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WDFW Enforcement is divided into two patrol sections, Marine and Land, although responsibilities often overlap and the two sections commonly assist each other. The following are real life events that provide a snapshot of fish and wildlife enforcement activity in Washington State. These examples show the diversity of issues that Fish and Wildlife Police Officers ("Game Wardens") encounter while protecting your natural resources, but are by no means all encompassing of our many accomplishments. All violations are considered alleged unless a conviction has been secured.

Monday, March 26, 2012

The Unknown Dangers of an Officer's Routine

In-progress night poaching, domestic violence in a camp, industrial-sized marijuana plantations on public land, arrest warrant service... these are activities that our officers often respond to, and they accept and plan for the obvious safety risks that are involved.

While potential dangers can be mitigated if a violator's intent is known, and the Officer has time for a planned and proper approach, nothing is guaranteed in our business. It’s the unknown that poses the greatest risk, especially when coupled with what some classify as (and I hesitate to use the word) "routine" work.  

A Washington State Trooper was tragically killed recently, during what began as a traffic stop, probably related to some minor violation. Stopping a vehicle for a traffic infraction was a routine Trooper Radulescu had practiced a thousand times without incident. Similarly, a Fish and Wildlife Officer's field check of a person who outwardly appears to be legally participating in outdoor activities can also be considered routine. But we all know appearances can be deceiving.

Officer Chad McGary and Captain Chris Anderson were reminded of this a couple of years ago when they found themselves in a situation that could very easily have ended in tragedy if it wasn't for their quick thinking and level heads. What began as a routine fishing license check quickly turned into one officer being held hostage at knife point, while the other exchanged gunfire with a second subject. Turns out the suspect was in the country illegally and concerned about being armed. The suspect is still in the country where he is residing in a Washington State Corrections facility for the next 30 years.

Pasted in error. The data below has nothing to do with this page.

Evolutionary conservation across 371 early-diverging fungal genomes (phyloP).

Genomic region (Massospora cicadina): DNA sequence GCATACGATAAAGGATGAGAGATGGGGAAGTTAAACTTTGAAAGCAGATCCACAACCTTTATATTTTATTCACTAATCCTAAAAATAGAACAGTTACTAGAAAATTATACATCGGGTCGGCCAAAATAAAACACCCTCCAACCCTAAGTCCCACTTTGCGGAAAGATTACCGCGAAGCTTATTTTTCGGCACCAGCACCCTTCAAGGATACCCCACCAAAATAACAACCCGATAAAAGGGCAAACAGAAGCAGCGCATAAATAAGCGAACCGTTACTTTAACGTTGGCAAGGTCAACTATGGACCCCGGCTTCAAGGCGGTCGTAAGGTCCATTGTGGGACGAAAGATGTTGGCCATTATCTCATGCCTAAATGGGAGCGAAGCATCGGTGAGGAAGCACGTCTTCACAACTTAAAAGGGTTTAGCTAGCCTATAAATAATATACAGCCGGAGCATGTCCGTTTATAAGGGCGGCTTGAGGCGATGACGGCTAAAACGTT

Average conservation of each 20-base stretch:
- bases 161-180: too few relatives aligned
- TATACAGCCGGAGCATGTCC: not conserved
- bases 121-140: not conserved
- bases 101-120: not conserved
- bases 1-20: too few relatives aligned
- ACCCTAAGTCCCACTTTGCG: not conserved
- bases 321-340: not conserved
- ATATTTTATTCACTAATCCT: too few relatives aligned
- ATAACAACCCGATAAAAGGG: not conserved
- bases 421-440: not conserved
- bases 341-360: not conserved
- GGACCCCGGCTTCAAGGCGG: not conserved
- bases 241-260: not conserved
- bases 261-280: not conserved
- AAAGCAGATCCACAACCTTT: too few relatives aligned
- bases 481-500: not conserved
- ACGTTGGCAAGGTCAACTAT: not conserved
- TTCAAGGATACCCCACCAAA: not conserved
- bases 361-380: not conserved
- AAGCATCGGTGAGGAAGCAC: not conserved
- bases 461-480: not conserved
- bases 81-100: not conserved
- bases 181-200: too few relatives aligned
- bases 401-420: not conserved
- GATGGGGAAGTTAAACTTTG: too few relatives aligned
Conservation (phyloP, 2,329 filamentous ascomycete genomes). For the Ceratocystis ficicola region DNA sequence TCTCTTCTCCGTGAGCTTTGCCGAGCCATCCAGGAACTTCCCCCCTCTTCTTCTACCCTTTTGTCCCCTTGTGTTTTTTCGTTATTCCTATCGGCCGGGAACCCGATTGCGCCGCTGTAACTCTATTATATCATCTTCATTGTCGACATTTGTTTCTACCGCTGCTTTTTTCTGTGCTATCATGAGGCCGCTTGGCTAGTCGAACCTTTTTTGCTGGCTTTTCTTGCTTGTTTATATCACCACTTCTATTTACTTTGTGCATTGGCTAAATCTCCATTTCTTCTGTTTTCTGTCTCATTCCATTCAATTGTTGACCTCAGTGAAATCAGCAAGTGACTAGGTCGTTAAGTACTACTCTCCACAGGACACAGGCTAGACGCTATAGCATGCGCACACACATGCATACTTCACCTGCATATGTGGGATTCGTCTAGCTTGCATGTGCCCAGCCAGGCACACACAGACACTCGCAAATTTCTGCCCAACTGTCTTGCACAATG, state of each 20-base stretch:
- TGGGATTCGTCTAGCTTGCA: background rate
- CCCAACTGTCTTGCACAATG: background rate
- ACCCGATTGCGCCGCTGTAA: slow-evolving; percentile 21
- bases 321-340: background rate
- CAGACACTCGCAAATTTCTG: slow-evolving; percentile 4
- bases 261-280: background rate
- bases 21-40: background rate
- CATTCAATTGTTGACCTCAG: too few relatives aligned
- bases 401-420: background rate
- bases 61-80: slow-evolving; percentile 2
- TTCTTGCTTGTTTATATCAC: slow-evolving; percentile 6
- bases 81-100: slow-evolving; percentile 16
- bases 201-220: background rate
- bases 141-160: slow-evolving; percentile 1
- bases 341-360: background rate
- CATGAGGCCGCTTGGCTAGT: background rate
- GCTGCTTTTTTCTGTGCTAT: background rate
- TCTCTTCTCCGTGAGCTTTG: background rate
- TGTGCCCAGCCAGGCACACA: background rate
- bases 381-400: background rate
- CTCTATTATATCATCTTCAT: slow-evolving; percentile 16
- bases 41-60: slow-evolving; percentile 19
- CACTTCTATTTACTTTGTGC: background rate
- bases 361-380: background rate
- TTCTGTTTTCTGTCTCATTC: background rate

The most recent incident of a routine contact gone wrong had striking similarities. While conducting license checks a few weeks ago,  Officer Brandon Chamberlin contacted a man and woman fishing at Horseshoe Lake in Clark County. What he didn't know was that the man was wanted on several arrest warrants, and had no interest in being discovered and hauled into jail. The two gave false names to Officer Chamberlin when he started to write them tickets for fishing without a license. As he escorted them to his vehicle to verify their identities, the man bolted. Officer Chamberlin gave chase and wrestled him to the ground, at which time Officer Chamberlin was thrown through a fence, hitting his head on a post. He deployed his Taser, but the suspect jerked the probes out of his body and kept running. He circled back to his vehicle and sped off, with Officer Chamberlin and Cowlitz County Sheriff's Deputies in hot pursuit.

The man eventually tipped his vehicle on its side, miraculously righted it, and continued on. As Washington State Patrol Troopers and Woodland Police Officers were lining up their patrol vehicles in a pursuit intervention technique to stop the fleeing suspect, the man swerved and hit a Woodland Police patrol car, effectively putting an end to the pursuit and the suspect's hopes of avoiding jail time. The suspect was taken into custody and booked into the Clark County Jail for multiple crimes.

Luckily, Officer Chamberlin sustained only cuts and abrasions to his hands and a raspberry where he hit his head on the fence post. The Woodland Police Officer whose patrol car was hit was not injured.

This incident is just one more reminder of the dangers our Officers encounter while protecting the public and our state's natural resources. And although, like you, our Officers may go through the same routine while leaving home each day, we must remember that nothing in life is guaranteed, and nothing in natural resource law enforcement can ever be considered routine.

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